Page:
The first cold rains scurry down the gold
tipped September elms. I know
she will not be in her bedroom, a room
I realize I have hardly entered
these last few years, the door so rarely
unlocked. But walking by with a basket
of laundry for my son, I am pulled
by a thread, I think, of her perfume
adrift in the hall, her door ajar, a window
that must be cracked to the cross breeze.
I set the basket down. The white door
turns on its hinges with a whisper
of my fingers and I step through. Her ceiling
LEDs are not lit, and her desk is not
a mess of bowls and mugs, books and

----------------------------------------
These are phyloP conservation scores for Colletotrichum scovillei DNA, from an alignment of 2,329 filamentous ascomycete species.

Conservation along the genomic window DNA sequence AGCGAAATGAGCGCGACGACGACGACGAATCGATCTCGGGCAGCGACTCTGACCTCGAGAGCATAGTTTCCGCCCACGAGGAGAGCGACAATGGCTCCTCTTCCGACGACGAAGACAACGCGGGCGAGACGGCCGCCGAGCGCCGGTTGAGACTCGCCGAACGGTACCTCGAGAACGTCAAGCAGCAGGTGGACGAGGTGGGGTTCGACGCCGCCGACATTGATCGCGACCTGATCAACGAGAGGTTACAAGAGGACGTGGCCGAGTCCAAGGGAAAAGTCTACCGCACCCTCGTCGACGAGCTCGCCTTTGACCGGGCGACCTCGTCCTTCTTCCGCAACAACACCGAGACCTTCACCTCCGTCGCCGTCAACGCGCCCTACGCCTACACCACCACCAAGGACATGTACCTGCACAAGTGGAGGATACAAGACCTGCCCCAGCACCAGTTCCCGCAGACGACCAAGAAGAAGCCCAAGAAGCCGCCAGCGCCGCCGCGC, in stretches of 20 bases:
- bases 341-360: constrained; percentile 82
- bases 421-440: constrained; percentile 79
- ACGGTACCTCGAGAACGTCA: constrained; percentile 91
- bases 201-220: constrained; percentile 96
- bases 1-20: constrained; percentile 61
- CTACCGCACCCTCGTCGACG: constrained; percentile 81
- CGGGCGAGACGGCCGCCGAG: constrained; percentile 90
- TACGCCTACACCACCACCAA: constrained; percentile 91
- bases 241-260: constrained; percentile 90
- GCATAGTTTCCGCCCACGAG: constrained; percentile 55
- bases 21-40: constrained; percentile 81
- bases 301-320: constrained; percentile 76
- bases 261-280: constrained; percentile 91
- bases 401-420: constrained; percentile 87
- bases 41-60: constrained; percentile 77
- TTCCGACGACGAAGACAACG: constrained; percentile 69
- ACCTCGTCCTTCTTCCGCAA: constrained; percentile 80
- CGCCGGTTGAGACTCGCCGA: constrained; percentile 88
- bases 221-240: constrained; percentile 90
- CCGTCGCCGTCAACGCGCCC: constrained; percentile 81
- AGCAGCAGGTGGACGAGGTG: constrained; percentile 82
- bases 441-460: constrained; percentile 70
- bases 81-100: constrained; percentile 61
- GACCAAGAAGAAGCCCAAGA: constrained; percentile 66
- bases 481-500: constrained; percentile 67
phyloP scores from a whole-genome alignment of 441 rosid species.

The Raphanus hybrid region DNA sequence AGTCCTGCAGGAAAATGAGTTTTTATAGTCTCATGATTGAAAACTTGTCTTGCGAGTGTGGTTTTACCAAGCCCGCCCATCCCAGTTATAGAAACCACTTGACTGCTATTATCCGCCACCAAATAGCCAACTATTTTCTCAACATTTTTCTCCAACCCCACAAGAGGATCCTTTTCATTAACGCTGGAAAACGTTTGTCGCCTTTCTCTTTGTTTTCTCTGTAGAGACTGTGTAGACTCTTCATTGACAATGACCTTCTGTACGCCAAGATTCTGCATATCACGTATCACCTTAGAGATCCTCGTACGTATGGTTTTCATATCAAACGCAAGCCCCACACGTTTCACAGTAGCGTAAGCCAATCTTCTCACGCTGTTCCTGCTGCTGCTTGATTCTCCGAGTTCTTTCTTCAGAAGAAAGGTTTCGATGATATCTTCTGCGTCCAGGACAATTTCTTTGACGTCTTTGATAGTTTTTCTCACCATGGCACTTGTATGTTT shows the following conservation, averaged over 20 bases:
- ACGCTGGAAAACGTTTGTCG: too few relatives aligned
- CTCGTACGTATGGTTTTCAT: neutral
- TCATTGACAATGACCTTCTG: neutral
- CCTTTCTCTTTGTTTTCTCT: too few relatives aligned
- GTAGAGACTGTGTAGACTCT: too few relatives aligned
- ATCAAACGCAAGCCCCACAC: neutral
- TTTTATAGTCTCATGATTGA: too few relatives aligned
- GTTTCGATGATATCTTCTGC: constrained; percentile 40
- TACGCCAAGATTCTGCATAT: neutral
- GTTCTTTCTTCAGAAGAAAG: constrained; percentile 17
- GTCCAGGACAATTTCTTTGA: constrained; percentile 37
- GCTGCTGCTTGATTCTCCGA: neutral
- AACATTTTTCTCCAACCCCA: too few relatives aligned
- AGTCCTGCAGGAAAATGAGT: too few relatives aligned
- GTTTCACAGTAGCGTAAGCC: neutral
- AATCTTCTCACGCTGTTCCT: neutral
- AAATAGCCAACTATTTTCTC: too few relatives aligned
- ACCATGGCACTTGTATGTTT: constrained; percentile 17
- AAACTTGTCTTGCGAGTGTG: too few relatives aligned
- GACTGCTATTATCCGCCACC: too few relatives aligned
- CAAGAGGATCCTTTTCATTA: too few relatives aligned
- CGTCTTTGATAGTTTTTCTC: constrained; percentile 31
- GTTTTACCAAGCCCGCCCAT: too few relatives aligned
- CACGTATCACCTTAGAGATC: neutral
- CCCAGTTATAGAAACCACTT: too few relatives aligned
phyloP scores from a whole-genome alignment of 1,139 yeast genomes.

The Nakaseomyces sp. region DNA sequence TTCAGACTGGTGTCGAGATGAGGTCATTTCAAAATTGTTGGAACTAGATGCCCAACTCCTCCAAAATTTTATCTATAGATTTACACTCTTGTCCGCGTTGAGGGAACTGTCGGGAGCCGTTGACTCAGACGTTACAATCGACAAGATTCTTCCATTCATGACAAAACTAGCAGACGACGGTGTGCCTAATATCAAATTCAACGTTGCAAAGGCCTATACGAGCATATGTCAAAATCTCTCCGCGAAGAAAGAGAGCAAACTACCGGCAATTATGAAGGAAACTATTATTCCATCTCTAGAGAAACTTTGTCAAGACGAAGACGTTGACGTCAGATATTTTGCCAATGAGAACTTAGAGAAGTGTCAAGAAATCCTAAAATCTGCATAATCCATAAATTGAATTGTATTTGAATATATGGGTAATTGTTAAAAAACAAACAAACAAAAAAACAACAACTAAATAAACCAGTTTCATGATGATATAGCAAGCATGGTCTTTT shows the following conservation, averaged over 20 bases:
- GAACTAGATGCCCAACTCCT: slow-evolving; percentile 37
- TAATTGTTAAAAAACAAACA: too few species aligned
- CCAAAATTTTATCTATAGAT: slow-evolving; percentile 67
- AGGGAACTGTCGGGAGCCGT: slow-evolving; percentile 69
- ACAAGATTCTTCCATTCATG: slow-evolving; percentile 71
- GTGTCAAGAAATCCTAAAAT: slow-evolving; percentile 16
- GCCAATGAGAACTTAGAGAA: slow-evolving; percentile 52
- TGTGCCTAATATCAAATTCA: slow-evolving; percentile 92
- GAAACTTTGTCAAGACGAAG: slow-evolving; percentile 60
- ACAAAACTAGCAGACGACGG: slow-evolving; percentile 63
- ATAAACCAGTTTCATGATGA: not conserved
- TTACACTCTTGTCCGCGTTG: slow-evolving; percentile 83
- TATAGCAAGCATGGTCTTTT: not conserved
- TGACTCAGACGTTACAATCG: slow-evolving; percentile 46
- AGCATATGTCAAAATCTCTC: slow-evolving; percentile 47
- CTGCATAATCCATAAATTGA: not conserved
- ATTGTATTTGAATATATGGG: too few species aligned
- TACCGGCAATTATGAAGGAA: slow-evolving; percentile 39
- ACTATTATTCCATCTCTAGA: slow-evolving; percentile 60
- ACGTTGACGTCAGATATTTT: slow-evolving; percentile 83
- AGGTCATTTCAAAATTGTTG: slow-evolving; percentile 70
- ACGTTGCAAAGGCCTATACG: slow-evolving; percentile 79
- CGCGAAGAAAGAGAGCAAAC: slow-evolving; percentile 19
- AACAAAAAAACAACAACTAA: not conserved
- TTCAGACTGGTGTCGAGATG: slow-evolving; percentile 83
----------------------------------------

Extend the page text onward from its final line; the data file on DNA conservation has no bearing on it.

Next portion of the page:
oil paints No aluminum wrappers from chips
and protein bars. Her purple blanky does
not hang at the edge of her unmade bed.
No, the bed is made. The closet, half open,
is not quite empty. And not balled on the floor,
the tie-dyed T she so often wore to sleep.
When I catch myself in the floor length
mirror, I’m not as small as I imagined I’d be.
No, I don’t look different at all. I’ve lost
now, her scent, that curl of flower that must
have slipped past me like a wraith,
like a breath of days spun through years,
like a rain that hushes the silence.
Copyright © 2023 by Matt W. Miller. Originally published in Poem-a-Day on November 15, 2023, by the Academy of American Poets.